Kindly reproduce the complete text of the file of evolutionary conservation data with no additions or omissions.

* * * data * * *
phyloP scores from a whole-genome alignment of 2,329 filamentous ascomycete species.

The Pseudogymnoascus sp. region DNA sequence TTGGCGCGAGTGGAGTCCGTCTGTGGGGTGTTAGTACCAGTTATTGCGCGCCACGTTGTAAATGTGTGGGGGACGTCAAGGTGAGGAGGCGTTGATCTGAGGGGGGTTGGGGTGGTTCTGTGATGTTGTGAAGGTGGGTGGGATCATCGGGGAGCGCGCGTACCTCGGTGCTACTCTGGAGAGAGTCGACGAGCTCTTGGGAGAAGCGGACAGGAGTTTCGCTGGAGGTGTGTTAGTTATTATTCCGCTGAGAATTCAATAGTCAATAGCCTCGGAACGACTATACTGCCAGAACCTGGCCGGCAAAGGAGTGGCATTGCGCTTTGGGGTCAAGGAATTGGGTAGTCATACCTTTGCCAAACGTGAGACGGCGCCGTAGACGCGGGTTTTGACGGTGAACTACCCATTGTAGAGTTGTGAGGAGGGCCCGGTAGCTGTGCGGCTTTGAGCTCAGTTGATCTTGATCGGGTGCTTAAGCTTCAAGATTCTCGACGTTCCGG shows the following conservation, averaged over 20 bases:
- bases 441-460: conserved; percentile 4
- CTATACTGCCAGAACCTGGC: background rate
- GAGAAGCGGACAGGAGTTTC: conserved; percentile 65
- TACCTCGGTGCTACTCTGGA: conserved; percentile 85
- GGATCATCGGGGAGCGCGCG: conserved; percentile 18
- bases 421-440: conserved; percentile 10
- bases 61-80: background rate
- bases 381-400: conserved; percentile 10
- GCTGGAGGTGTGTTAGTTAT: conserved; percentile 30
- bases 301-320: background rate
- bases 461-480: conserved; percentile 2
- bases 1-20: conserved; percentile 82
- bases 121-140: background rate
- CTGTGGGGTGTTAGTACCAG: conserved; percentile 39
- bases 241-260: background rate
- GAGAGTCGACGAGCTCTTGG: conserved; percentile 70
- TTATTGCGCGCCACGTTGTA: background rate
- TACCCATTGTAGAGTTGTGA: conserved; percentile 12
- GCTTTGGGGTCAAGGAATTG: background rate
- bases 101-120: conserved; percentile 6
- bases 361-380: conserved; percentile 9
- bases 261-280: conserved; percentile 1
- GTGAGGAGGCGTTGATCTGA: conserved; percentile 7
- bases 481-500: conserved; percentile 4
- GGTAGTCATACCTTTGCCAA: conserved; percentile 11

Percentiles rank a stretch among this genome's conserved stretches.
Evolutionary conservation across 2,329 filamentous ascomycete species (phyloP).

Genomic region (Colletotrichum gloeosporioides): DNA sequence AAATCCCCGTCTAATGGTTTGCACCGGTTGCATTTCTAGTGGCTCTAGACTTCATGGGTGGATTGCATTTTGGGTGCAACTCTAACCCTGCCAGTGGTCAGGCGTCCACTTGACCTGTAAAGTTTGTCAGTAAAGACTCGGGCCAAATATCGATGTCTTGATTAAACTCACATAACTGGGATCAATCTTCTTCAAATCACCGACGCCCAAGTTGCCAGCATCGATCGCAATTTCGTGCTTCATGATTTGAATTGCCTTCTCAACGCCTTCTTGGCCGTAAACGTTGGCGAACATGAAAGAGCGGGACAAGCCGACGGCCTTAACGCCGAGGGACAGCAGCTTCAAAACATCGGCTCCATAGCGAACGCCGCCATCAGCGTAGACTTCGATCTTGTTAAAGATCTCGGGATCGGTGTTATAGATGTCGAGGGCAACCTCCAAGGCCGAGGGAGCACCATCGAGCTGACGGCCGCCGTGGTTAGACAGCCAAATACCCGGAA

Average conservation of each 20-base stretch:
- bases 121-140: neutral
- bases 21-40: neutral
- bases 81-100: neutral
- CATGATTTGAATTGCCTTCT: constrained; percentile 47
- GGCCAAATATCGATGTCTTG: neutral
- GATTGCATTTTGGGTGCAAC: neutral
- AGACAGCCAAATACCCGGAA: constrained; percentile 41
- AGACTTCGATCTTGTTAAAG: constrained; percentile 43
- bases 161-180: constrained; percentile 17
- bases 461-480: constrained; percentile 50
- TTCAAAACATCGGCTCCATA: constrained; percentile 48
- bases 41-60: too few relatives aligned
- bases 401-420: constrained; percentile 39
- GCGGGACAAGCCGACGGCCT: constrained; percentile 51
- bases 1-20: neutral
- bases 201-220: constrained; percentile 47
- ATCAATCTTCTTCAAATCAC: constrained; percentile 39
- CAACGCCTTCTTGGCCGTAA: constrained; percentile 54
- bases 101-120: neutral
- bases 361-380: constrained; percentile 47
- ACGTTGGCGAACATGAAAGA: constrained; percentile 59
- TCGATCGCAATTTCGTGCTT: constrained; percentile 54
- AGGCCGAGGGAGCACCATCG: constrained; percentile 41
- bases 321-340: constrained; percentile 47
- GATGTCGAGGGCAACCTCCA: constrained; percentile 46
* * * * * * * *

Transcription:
phyloP scores from a whole-genome alignment of 2,329 filamentous ascomycete species.

The Pseudogymnoascus sp. region DNA sequence TTGGCGCGAGTGGAGTCCGTCTGTGGGGTGTTAGTACCAGTTATTGCGCGCCACGTTGTAAATGTGTGGGGGACGTCAAGGTGAGGAGGCGTTGATCTGAGGGGGGTTGGGGTGGTTCTGTGATGTTGTGAAGGTGGGTGGGATCATCGGGGAGCGCGCGTACCTCGGTGCTACTCTGGAGAGAGTCGACGAGCTCTTGGGAGAAGCGGACAGGAGTTTCGCTGGAGGTGTGTTAGTTATTATTCCGCTGAGAATTCAATAGTCAATAGCCTCGGAACGACTATACTGCCAGAACCTGGCCGGCAAAGGAGTGGCATTGCGCTTTGGGGTCAAGGAATTGGGTAGTCATACCTTTGCCAAACGTGAGACGGCGCCGTAGACGCGGGTTTTGACGGTGAACTACCCATTGTAGAGTTGTGAGGAGGGCCCGGTAGCTGTGCGGCTTTGAGCTCAGTTGATCTTGATCGGGTGCTTAAGCTTCAAGATTCTCGACGTTCCGG shows the following conservation, averaged over 20 bases:
- bases 441-460: conserved; percentile 4
- CTATACTGCCAGAACCTGGC: background rate
- GAGAAGCGGACAGGAGTTTC: conserved; percentile 65
- TACCTCGGTGCTACTCTGGA: conserved; percentile 85
- GGATCATCGGGGAGCGCGCG: conserved; percentile 18
- bases 421-440: conserved; percentile 10
- bases 61-80: background rate
- bases 381-400: conserved; percentile 10
- GCTGGAGGTGTGTTAGTTAT: conserved; percentile 30
- bases 301-320: background rate
- bases 461-480: conserved; percentile 2
- bases 1-20: conserved; percentile 82
- bases 121-140: background rate
- CTGTGGGGTGTTAGTACCAG: conserved; percentile 39
- bases 241-260: background rate
- GAGAGTCGACGAGCTCTTGG: conserved; percentile 70
- TTATTGCGCGCCACGTTGTA: background rate
- TACCCATTGTAGAGTTGTGA: conserved; percentile 12
- GCTTTGGGGTCAAGGAATTG: background rate
- bases 101-120: conserved; percentile 6
- bases 361-380: conserved; percentile 9
- bases 261-280: conserved; percentile 1
- GTGAGGAGGCGTTGATCTGA: conserved; percentile 7
- bases 481-500: conserved; percentile 4
- GGTAGTCATACCTTTGCCAA: conserved; percentile 11

Percentiles rank a stretch among this genome's conserved stretches.
Evolutionary conservation across 2,329 filamentous ascomycete species (phyloP).

Genomic region (Colletotrichum gloeosporioides): DNA sequence AAATCCCCGTCTAATGGTTTGCACCGGTTGCATTTCTAGTGGCTCTAGACTTCATGGGTGGATTGCATTTTGGGTGCAACTCTAACCCTGCCAGTGGTCAGGCGTCCACTTGACCTGTAAAGTTTGTCAGTAAAGACTCGGGCCAAATATCGATGTCTTGATTAAACTCACATAACTGGGATCAATCTTCTTCAAATCACCGACGCCCAAGTTGCCAGCATCGATCGCAATTTCGTGCTTCATGATTTGAATTGCCTTCTCAACGCCTTCTTGGCCGTAAACGTTGGCGAACATGAAAGAGCGGGACAAGCCGACGGCCTTAACGCCGAGGGACAGCAGCTTCAAAACATCGGCTCCATAGCGAACGCCGCCATCAGCGTAGACTTCGATCTTGTTAAAGATCTCGGGATCGGTGTTATAGATGTCGAGGGCAACCTCCAAGGCCGAGGGAGCACCATCGAGCTGACGGCCGCCGTGGTTAGACAGCCAAATACCCGGAA

Average conservation of each 20-base stretch:
- bases 121-140: neutral
- bases 21-40: neutral
- bases 81-100: neutral
- CATGATTTGAATTGCCTTCT: constrained; percentile 47
- GGCCAAATATCGATGTCTTG: neutral
- GATTGCATTTTGGGTGCAAC: neutral
- AGACAGCCAAATACCCGGAA: constrained; percentile 41
- AGACTTCGATCTTGTTAAAG: constrained; percentile 43
- bases 161-180: constrained; percentile 17
- bases 461-480: constrained; percentile 50
- TTCAAAACATCGGCTCCATA: constrained; percentile 48
- bases 41-60: too few relatives aligned
- bases 401-420: constrained; percentile 39
- GCGGGACAAGCCGACGGCCT: constrained; percentile 51
- bases 1-20: neutral
- bases 201-220: constrained; percentile 47
- ATCAATCTTCTTCAAATCAC: constrained; percentile 39
- CAACGCCTTCTTGGCCGTAA: constrained; percentile 54
- bases 101-120: neutral
- bases 361-380: constrained; percentile 47
- ACGTTGGCGAACATGAAAGA: constrained; percentile 59
- TCGATCGCAATTTCGTGCTT: constrained; percentile 54
- AGGCCGAGGGAGCACCATCG: constrained; percentile 41
- bases 321-340: constrained; percentile 47
- GATGTCGAGGGCAACCTCCA: constrained; percentile 46